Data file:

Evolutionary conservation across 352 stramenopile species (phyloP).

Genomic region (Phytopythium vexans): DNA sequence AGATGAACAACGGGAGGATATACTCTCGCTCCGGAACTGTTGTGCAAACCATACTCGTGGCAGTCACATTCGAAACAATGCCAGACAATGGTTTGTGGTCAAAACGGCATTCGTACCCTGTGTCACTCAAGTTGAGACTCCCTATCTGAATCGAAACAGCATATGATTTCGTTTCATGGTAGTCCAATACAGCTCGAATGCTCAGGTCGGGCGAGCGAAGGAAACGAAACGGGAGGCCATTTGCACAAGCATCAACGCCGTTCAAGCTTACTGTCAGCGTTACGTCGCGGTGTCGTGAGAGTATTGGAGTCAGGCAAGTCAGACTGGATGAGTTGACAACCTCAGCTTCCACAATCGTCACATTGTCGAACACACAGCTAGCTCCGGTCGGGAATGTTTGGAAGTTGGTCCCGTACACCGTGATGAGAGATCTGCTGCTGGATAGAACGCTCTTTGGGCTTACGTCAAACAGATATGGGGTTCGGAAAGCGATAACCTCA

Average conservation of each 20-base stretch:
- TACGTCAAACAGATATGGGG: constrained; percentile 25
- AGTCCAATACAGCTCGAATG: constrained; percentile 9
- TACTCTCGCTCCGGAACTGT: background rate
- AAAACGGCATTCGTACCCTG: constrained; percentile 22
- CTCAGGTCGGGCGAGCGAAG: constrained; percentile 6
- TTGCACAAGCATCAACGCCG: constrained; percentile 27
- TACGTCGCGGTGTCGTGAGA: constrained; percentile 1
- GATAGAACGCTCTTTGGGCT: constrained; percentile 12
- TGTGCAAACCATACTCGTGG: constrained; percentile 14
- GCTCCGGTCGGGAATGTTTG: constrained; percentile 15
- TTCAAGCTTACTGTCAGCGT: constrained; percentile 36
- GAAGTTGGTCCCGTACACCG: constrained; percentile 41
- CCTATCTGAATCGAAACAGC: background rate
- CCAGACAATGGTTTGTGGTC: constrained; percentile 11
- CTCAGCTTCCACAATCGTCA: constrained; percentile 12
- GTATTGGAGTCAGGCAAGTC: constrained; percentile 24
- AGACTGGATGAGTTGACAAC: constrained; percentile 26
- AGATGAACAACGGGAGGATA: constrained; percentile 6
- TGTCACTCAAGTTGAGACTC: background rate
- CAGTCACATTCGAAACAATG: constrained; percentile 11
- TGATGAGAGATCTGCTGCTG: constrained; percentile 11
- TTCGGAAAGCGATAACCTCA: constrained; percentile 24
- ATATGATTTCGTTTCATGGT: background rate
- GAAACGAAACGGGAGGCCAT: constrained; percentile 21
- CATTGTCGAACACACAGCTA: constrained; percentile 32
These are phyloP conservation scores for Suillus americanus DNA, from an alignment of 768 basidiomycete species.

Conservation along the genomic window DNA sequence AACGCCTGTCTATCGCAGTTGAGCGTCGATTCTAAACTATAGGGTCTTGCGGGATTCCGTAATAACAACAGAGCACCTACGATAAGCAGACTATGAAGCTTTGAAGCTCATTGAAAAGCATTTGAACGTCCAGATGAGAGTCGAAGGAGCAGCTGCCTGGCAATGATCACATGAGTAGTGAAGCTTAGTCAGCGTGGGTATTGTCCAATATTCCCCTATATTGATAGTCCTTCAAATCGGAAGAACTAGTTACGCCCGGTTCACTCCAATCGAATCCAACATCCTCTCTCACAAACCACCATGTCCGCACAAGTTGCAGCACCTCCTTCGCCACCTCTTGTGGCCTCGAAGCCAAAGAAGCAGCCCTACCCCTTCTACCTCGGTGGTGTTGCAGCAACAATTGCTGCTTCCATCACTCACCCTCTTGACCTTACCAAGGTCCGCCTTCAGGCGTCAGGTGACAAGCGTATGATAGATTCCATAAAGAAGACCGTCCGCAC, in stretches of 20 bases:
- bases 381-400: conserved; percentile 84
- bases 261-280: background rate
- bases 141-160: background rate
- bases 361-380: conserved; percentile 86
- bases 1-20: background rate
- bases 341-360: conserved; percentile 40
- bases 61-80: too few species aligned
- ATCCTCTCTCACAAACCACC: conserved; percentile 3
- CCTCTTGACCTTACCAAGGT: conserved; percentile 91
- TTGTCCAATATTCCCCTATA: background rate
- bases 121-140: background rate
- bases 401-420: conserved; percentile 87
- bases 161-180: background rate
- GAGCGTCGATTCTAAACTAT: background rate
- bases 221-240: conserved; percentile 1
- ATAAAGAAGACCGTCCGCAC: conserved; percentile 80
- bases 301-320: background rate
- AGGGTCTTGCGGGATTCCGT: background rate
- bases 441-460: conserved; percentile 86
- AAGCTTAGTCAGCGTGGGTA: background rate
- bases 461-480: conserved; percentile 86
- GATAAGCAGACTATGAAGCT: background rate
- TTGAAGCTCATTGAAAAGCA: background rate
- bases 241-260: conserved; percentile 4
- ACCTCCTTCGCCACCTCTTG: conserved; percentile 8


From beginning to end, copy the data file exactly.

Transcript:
Evolutionary conservation across 352 stramenopile species (phyloP).

Genomic region (Phytopythium vexans): DNA sequence AGATGAACAACGGGAGGATATACTCTCGCTCCGGAACTGTTGTGCAAACCATACTCGTGGCAGTCACATTCGAAACAATGCCAGACAATGGTTTGTGGTCAAAACGGCATTCGTACCCTGTGTCACTCAAGTTGAGACTCCCTATCTGAATCGAAACAGCATATGATTTCGTTTCATGGTAGTCCAATACAGCTCGAATGCTCAGGTCGGGCGAGCGAAGGAAACGAAACGGGAGGCCATTTGCACAAGCATCAACGCCGTTCAAGCTTACTGTCAGCGTTACGTCGCGGTGTCGTGAGAGTATTGGAGTCAGGCAAGTCAGACTGGATGAGTTGACAACCTCAGCTTCCACAATCGTCACATTGTCGAACACACAGCTAGCTCCGGTCGGGAATGTTTGGAAGTTGGTCCCGTACACCGTGATGAGAGATCTGCTGCTGGATAGAACGCTCTTTGGGCTTACGTCAAACAGATATGGGGTTCGGAAAGCGATAACCTCA

Average conservation of each 20-base stretch:
- TACGTCAAACAGATATGGGG: constrained; percentile 25
- AGTCCAATACAGCTCGAATG: constrained; percentile 9
- TACTCTCGCTCCGGAACTGT: background rate
- AAAACGGCATTCGTACCCTG: constrained; percentile 22
- CTCAGGTCGGGCGAGCGAAG: constrained; percentile 6
- TTGCACAAGCATCAACGCCG: constrained; percentile 27
- TACGTCGCGGTGTCGTGAGA: constrained; percentile 1
- GATAGAACGCTCTTTGGGCT: constrained; percentile 12
- TGTGCAAACCATACTCGTGG: constrained; percentile 14
- GCTCCGGTCGGGAATGTTTG: constrained; percentile 15
- TTCAAGCTTACTGTCAGCGT: constrained; percentile 36
- GAAGTTGGTCCCGTACACCG: constrained; percentile 41
- CCTATCTGAATCGAAACAGC: background rate
- CCAGACAATGGTTTGTGGTC: constrained; percentile 11
- CTCAGCTTCCACAATCGTCA: constrained; percentile 12
- GTATTGGAGTCAGGCAAGTC: constrained; percentile 24
- AGACTGGATGAGTTGACAAC: constrained; percentile 26
- AGATGAACAACGGGAGGATA: constrained; percentile 6
- TGTCACTCAAGTTGAGACTC: background rate
- CAGTCACATTCGAAACAATG: constrained; percentile 11
- TGATGAGAGATCTGCTGCTG: constrained; percentile 11
- TTCGGAAAGCGATAACCTCA: constrained; percentile 24
- ATATGATTTCGTTTCATGGT: background rate
- GAAACGAAACGGGAGGCCAT: constrained; percentile 21
- CATTGTCGAACACACAGCTA: constrained; percentile 32
These are phyloP conservation scores for Suillus americanus DNA, from an alignment of 768 basidiomycete species.

Conservation along the genomic window DNA sequence AACGCCTGTCTATCGCAGTTGAGCGTCGATTCTAAACTATAGGGTCTTGCGGGATTCCGTAATAACAACAGAGCACCTACGATAAGCAGACTATGAAGCTTTGAAGCTCATTGAAAAGCATTTGAACGTCCAGATGAGAGTCGAAGGAGCAGCTGCCTGGCAATGATCACATGAGTAGTGAAGCTTAGTCAGCGTGGGTATTGTCCAATATTCCCCTATATTGATAGTCCTTCAAATCGGAAGAACTAGTTACGCCCGGTTCACTCCAATCGAATCCAACATCCTCTCTCACAAACCACCATGTCCGCACAAGTTGCAGCACCTCCTTCGCCACCTCTTGTGGCCTCGAAGCCAAAGAAGCAGCCCTACCCCTTCTACCTCGGTGGTGTTGCAGCAACAATTGCTGCTTCCATCACTCACCCTCTTGACCTTACCAAGGTCCGCCTTCAGGCGTCAGGTGACAAGCGTATGATAGATTCCATAAAGAAGACCGTCCGCAC, in stretches of 20 bases:
- bases 381-400: conserved; percentile 84
- bases 261-280: background rate
- bases 141-160: background rate
- bases 361-380: conserved; percentile 86
- bases 1-20: background rate
- bases 341-360: conserved; percentile 40
- bases 61-80: too few species aligned
- ATCCTCTCTCACAAACCACC: conserved; percentile 3
- CCTCTTGACCTTACCAAGGT: conserved; percentile 91
- TTGTCCAATATTCCCCTATA: background rate
- bases 121-140: background rate
- bases 401-420: conserved; percentile 87
- bases 161-180: background rate
- GAGCGTCGATTCTAAACTAT: background rate
- bases 221-240: conserved; percentile 1
- ATAAAGAAGACCGTCCGCAC: conserved; percentile 80
- bases 301-320: background rate
- AGGGTCTTGCGGGATTCCGT: background rate
- bases 441-460: conserved; percentile 86
- AAGCTTAGTCAGCGTGGGTA: background rate
- bases 461-480: conserved; percentile 86
- GATAAGCAGACTATGAAGCT: background rate
- TTGAAGCTCATTGAAAAGCA: background rate
- bases 241-260: conserved; percentile 4
- ACCTCCTTCGCCACCTCTTG: conserved; percentile 8